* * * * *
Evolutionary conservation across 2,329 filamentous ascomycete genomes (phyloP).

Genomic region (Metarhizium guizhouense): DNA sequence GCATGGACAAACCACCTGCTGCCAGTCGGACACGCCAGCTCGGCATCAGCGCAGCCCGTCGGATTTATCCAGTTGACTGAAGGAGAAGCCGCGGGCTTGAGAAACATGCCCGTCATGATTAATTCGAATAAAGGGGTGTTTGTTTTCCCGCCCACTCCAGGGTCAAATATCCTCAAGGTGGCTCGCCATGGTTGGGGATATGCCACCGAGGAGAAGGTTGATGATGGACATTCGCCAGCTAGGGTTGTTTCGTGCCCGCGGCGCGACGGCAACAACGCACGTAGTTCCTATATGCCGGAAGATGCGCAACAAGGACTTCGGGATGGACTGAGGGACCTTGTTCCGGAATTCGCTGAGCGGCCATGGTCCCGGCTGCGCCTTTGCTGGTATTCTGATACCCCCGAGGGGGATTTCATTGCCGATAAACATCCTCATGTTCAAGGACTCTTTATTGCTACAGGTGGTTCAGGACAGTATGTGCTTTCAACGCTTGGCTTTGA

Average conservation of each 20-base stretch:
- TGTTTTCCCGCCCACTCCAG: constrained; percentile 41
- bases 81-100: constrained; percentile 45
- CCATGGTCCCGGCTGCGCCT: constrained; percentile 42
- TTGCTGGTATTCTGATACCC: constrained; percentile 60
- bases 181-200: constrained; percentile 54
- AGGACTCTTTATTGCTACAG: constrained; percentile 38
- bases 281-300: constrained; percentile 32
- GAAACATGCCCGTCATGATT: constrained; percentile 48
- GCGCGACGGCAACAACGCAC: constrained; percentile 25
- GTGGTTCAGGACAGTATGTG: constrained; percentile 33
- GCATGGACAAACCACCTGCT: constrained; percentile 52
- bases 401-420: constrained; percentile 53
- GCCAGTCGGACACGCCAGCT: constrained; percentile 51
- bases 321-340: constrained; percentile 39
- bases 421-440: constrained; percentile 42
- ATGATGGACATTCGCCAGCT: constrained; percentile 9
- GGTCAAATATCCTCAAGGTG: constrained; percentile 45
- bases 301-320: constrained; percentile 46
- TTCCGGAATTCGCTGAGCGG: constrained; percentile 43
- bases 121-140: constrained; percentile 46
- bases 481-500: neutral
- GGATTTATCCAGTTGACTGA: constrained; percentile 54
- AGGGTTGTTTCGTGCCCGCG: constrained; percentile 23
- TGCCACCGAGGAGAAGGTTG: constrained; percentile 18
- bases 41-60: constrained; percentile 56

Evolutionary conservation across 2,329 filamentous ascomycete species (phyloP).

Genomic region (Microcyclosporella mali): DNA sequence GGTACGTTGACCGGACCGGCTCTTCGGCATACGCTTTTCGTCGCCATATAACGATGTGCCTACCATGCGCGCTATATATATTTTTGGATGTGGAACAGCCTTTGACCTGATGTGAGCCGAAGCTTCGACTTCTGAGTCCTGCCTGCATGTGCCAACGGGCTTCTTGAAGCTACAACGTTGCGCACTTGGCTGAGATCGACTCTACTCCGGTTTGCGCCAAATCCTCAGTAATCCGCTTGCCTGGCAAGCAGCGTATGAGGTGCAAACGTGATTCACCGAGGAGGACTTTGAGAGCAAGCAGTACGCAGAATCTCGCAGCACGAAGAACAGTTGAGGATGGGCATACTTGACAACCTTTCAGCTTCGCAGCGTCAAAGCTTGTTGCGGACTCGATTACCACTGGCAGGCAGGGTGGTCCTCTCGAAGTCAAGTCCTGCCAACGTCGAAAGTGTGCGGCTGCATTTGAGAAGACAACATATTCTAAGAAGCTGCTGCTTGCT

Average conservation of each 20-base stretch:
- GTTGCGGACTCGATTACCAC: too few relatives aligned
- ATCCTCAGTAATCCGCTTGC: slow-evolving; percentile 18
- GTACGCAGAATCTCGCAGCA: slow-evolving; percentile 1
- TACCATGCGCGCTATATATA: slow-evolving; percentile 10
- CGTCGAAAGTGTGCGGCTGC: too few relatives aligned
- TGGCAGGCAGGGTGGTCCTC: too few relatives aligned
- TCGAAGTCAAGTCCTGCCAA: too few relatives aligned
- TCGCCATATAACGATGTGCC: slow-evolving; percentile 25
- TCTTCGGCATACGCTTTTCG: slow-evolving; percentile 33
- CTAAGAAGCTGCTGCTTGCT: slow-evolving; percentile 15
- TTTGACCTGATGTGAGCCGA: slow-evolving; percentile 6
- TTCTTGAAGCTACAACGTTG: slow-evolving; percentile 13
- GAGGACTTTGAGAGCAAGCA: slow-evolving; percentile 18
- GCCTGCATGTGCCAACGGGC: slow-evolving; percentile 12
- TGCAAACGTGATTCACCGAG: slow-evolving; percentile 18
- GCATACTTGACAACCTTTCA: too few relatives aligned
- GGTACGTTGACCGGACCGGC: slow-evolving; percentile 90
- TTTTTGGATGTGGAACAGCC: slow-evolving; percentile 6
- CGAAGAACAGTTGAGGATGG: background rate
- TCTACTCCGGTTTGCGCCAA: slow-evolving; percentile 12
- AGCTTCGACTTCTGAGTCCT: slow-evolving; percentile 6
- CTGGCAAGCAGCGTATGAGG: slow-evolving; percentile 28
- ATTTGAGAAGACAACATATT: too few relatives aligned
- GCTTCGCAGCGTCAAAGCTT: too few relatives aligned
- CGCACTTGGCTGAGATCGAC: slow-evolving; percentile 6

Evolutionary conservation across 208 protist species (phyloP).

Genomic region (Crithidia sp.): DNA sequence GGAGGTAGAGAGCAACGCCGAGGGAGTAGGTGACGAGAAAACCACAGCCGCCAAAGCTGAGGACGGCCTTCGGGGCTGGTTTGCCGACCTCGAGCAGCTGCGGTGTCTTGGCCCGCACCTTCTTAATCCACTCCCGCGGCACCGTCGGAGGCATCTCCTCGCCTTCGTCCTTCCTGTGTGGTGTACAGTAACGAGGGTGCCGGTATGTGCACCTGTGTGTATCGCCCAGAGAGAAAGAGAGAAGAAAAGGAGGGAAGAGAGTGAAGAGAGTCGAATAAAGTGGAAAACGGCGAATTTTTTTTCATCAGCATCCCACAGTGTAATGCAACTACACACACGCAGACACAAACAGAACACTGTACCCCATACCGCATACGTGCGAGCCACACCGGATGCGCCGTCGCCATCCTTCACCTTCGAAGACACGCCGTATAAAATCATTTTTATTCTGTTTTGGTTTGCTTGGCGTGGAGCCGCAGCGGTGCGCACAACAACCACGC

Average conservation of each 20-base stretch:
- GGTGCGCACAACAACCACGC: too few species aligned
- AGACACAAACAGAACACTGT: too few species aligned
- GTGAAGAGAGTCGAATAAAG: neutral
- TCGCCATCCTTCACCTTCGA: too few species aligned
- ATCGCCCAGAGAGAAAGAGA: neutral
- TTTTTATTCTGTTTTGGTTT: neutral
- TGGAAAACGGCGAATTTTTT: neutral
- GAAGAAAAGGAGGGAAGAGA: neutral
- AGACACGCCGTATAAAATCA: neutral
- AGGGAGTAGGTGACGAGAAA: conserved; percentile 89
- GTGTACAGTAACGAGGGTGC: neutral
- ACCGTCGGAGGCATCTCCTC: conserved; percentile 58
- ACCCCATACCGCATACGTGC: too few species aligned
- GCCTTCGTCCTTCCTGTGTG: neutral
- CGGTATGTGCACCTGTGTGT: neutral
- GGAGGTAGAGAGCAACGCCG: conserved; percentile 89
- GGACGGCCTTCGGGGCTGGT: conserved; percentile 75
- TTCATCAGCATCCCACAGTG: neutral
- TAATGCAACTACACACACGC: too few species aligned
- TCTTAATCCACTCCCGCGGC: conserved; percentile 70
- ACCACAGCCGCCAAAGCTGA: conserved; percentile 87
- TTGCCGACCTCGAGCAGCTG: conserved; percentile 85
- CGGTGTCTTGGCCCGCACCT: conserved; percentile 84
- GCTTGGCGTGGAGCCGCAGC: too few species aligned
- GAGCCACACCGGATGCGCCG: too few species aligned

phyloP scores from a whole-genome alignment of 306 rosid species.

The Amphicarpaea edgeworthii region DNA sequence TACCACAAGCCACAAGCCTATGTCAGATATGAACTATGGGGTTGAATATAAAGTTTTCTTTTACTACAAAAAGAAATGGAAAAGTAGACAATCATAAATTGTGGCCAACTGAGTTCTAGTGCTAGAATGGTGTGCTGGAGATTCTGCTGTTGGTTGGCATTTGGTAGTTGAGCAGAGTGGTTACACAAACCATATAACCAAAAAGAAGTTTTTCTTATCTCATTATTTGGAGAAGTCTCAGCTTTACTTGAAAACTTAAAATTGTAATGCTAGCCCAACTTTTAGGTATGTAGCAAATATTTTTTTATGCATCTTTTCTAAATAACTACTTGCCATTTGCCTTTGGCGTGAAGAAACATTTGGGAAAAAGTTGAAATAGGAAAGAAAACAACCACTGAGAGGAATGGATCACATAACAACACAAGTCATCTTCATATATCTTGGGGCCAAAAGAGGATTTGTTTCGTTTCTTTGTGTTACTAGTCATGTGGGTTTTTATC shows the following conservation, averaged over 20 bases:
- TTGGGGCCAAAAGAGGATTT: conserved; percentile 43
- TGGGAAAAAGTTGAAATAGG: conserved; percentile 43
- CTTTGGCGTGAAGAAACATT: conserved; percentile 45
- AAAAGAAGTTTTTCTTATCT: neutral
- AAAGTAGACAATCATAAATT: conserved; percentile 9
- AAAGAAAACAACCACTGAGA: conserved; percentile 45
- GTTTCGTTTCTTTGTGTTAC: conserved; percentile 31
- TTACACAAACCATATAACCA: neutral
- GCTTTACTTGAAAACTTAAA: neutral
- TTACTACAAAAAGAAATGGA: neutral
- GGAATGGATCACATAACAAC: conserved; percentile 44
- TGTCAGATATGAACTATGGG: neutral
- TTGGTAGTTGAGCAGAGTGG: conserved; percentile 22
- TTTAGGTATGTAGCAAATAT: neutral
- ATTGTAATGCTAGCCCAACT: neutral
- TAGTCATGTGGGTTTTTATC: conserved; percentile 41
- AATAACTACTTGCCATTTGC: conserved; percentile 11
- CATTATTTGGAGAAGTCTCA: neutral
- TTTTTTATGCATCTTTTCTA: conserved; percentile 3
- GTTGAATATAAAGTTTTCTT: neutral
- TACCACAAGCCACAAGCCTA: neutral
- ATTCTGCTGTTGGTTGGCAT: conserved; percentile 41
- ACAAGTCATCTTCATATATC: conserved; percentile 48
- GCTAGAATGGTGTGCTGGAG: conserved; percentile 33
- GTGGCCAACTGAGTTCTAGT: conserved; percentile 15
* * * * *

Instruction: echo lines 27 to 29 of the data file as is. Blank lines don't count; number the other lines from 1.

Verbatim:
- TGCCACCGAGGAGAAGGTTG: constrained; percentile 18
- bases 41-60: constrained; percentile 56

Evolutionary conservation across 2,329 filamentous ascomycete species (phyloP).